A high-profile royal dispute that pits the billionaire ruler of Dubai against his wife, a Jordanian princess, is set to resume in a British court this week.
A preliminary hearing in the family division of London's high court will start on Tuesday and comes after Princess Haya, a half-sister of King Abdullah of Jordan, apparently left Sheikh Mohammed bin Rashid al-Maktoum and moved to the UK.
The case is highly sensitive for the United Arab Emirates as it has thrust the personal life of Sheikh Mohammed, the UAE's vice-president and prime minister, back into the headlines.
Sheikh Mohammed has a global bloodstock empire, including owning eight farms in Ireland. The sheikh's racehorses run under the Godolphin banner, an operation that started in 1994.
Godolphin has more than 1,000 horses in training worldwide including with trainers such as Willie McCreery and Michael Halford in Ireland.
The two parties in the legal dispute released a statement this month after a private hearing saying the legal battle related to the welfare of their two children and not divorce or finances. The UAE has not commented on the dispute, insisting it is a private family matter.
People close to Dubai’s leadership said one issue behind the discord in Sheikh Mohammed’s relationship with Princess Haya, his sixth wife, related to the case of Sheikha Latifa. The 33-year-old is the Dubai ruler’s daughter with one of his other wives and has been at the centre of a controversy over claims she tried to escape the restrictive lifestyle allegedly imposed on her in the city state.
Sheikha Latifa was allegedly abducted by Emirati forces from a yacht off the coast of India as she attempted to flee Dubai last year, according to her friends. She has not been seen since an arranged meeting with former president Mary Robinson in December.
Mrs Robinson, also a former UN human rights chief and a friend of Princess Haya, said after that meeting that Sheikha Latifa was “troubled” and “in the loving care of her family”.
The UAE authorities used it to respond to the allegations about Sheikha Latifa’s treatment and issued photos of her with Ms Robinson.
Last month Mrs Robinson said that Princess Haya remains a friend. Asked if she is still friends with the leadership of the UAE, Mrs Robinson said: "I really have nothing more to say about that. I have never been friends, except with Princess Haya, one friend, who is still my friend."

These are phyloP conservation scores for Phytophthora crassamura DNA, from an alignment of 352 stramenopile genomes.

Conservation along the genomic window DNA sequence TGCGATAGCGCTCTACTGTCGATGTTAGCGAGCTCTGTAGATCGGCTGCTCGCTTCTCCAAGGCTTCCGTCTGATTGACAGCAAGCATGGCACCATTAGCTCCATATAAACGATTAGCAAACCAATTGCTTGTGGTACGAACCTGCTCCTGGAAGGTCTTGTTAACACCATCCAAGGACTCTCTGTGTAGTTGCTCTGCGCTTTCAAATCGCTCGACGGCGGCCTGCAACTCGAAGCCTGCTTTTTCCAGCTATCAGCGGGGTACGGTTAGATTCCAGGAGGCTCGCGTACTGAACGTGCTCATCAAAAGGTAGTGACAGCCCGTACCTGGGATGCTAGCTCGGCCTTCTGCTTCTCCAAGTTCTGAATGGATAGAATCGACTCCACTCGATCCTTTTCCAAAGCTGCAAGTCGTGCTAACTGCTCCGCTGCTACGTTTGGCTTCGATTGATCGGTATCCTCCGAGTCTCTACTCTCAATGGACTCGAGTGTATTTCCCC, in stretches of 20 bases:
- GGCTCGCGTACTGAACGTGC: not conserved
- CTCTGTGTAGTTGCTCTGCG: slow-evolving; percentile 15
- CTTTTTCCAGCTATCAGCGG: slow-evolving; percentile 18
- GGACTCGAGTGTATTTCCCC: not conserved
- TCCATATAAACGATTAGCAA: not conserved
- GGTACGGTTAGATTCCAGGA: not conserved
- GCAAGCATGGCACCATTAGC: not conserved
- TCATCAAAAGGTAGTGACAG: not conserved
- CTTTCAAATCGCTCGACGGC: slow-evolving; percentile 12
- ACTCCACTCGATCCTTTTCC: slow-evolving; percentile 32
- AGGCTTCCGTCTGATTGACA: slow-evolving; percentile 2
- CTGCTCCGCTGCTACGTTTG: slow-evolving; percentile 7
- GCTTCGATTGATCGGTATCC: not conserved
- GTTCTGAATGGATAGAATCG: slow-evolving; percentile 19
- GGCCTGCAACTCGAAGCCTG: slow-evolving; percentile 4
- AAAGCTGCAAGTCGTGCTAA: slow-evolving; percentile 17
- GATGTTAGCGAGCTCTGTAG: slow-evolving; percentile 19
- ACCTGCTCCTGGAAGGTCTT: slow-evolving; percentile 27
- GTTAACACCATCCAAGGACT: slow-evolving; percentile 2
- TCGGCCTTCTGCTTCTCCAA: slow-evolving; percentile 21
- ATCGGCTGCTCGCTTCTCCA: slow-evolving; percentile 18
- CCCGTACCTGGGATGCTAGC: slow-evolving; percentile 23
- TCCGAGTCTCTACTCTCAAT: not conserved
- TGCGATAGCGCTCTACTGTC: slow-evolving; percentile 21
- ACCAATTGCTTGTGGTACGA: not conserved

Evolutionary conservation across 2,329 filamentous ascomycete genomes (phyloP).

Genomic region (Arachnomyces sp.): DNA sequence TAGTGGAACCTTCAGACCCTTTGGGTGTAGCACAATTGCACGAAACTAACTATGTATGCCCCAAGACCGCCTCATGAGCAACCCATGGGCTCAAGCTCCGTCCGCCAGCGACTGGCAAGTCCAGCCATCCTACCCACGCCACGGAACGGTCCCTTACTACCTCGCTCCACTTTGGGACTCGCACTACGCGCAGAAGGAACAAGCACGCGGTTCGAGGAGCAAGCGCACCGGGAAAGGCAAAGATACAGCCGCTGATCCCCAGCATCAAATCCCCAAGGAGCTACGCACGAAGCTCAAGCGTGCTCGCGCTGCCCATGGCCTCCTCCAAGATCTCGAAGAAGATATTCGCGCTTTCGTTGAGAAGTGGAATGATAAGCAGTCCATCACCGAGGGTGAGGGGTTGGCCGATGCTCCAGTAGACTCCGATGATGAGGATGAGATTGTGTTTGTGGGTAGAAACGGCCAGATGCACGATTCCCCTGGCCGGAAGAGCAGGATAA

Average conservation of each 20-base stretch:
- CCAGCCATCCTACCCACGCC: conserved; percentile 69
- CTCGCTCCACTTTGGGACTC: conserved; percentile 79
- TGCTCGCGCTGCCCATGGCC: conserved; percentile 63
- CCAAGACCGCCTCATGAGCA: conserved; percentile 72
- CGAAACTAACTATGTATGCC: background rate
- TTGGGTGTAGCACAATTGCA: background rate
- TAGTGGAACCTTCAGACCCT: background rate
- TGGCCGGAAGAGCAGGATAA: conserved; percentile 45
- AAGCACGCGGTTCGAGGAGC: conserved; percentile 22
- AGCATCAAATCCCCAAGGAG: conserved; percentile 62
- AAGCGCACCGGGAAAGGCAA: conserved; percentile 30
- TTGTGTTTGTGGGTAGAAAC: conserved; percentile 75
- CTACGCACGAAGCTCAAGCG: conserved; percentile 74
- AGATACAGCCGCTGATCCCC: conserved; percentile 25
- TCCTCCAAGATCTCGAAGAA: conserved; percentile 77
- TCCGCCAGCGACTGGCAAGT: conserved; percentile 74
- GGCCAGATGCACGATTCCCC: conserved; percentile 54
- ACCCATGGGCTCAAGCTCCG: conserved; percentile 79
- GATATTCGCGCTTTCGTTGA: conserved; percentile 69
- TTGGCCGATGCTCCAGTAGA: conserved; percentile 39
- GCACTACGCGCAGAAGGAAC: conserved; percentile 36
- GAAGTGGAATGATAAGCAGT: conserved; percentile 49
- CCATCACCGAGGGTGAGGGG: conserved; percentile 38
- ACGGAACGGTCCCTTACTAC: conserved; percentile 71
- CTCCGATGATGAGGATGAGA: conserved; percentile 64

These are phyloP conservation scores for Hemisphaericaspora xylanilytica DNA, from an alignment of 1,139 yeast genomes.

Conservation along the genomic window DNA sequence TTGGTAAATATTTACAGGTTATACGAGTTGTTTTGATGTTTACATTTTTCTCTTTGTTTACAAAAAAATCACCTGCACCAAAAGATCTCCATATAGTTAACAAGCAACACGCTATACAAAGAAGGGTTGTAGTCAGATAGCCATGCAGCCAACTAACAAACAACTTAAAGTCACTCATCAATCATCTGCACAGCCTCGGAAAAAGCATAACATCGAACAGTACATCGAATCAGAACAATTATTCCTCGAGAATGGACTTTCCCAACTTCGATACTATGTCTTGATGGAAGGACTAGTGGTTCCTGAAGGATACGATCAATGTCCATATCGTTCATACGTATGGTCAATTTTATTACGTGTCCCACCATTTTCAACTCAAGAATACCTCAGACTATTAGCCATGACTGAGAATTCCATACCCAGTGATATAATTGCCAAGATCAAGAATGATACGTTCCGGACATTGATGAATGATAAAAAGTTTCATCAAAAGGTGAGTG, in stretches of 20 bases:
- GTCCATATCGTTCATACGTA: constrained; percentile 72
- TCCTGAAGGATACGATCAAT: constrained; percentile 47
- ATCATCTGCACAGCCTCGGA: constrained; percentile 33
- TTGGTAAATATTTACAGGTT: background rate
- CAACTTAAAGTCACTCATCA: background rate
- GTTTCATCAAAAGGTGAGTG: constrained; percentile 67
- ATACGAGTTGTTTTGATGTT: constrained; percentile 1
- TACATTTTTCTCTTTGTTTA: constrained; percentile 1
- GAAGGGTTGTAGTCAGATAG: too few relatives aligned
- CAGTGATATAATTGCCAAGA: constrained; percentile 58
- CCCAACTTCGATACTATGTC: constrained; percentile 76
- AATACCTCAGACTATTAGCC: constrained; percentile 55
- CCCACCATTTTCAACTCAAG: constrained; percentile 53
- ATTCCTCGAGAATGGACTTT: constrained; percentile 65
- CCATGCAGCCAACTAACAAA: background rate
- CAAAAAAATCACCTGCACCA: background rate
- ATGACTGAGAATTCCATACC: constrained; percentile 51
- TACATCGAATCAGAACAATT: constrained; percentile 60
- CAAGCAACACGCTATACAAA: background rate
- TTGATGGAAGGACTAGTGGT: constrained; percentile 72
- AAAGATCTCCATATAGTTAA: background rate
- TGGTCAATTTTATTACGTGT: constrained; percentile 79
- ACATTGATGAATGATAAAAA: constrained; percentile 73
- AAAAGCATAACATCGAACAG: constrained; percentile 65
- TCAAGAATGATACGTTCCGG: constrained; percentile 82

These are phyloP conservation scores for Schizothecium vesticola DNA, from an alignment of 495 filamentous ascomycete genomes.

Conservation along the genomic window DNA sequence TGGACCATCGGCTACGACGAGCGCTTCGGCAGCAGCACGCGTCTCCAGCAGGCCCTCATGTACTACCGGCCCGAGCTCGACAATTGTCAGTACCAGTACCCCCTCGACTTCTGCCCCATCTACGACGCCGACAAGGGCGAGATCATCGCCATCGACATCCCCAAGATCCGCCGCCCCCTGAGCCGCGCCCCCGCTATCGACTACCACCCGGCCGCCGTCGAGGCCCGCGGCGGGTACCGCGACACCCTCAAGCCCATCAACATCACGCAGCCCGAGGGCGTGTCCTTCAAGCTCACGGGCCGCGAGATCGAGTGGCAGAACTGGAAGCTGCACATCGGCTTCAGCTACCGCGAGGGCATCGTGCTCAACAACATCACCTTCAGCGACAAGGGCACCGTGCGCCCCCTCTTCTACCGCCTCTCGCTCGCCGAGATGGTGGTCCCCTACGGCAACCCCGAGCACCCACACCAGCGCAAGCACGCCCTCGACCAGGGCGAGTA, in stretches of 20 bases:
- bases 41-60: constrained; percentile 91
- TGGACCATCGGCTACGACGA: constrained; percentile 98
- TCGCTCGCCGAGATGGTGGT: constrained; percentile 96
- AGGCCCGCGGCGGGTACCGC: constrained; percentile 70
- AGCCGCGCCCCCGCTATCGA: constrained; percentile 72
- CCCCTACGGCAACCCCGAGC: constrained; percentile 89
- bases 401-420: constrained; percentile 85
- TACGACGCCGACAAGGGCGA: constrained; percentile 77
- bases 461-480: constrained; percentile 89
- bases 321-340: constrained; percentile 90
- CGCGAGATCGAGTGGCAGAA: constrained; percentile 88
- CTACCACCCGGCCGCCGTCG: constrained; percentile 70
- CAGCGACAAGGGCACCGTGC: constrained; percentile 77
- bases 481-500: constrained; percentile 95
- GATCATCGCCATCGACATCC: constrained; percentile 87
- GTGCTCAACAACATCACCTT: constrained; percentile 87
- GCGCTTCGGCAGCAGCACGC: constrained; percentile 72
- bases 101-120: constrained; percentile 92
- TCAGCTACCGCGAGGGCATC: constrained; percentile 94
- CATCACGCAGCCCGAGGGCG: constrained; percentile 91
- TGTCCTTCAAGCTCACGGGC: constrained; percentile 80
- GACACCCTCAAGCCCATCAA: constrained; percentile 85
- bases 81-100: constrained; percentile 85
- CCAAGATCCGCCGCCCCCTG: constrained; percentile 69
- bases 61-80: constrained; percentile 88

In March last year, a 40-minute video was posted online in which Sheikha Latifa talked about the restrictions on her life, her desire to leave Dubai and how one of her sisters, Shamsa, "ran away" for two months while on holiday in the UK in 2000. "If you are watching this video it's not such good thing, either I'm dead or I'm in a very, very bad situation," said Sheikha Latifa. "Soon I'm going to be leaving somehow."
The legal battle pits two of the UK’s leading family lawyers against each other.
Fiona Shackleton, who has been dubbed the “Steel Magnolia” for her charm and tough negotiating skills and is no stranger to handling royal disputes, is representing Princess Haya.
Baroness Shackleton rose to prominence when she handled British royal Prince Andrew's split from Sarah Ferguson in 1992. Now at Payne Hicks Beach law firm, Baroness Shackleton went on to become solicitor to Prince Charles during his 1996 divorce from Diana, Princess of Wales.
Sheikh Mohammed will be represented by the equally well-connected Lady Helen Ward, a partner at Stewarts Law.
Lady Helen represented Guy Ritchie, the British film director, in his divorce from Madonna. Other former clients include Andrew Lloyd Webber, the composer, and Bernie Ecclestone, the Formula One tycoon who she represented in the battle over his £2 billion fortune with his former wife.
Sheikh Mohammed’s wealth is founded on his extensive land, property and corporate interests in Dubai, the city that under his leadership has transformed into the Middle East’s dominant trade hub and tourist destination.
But the scrutiny of his private life in London comes amid renewed political and economic challenges at home, where a four-year economic slowdown triggered by lower oil prices has been exacerbated by regional geopolitical tensions.
The legal dispute could also be awkward for Jordan's King Abdullah, whose government relies on financial support from the UAE and its ally, Saudi Arabia, as it grapples with a lacklustre economy and rising social pressures.
Princess Haya, who was educated in Britain, shares Sheikh Mohammed's passion for horses and was a two-term president of the International Federation for Equestrian Sports. She competed in show jumping at the Sydney Olympics in 2000 and has served on the International Olympic Committee. – Copyright The Financial Times Limited 2019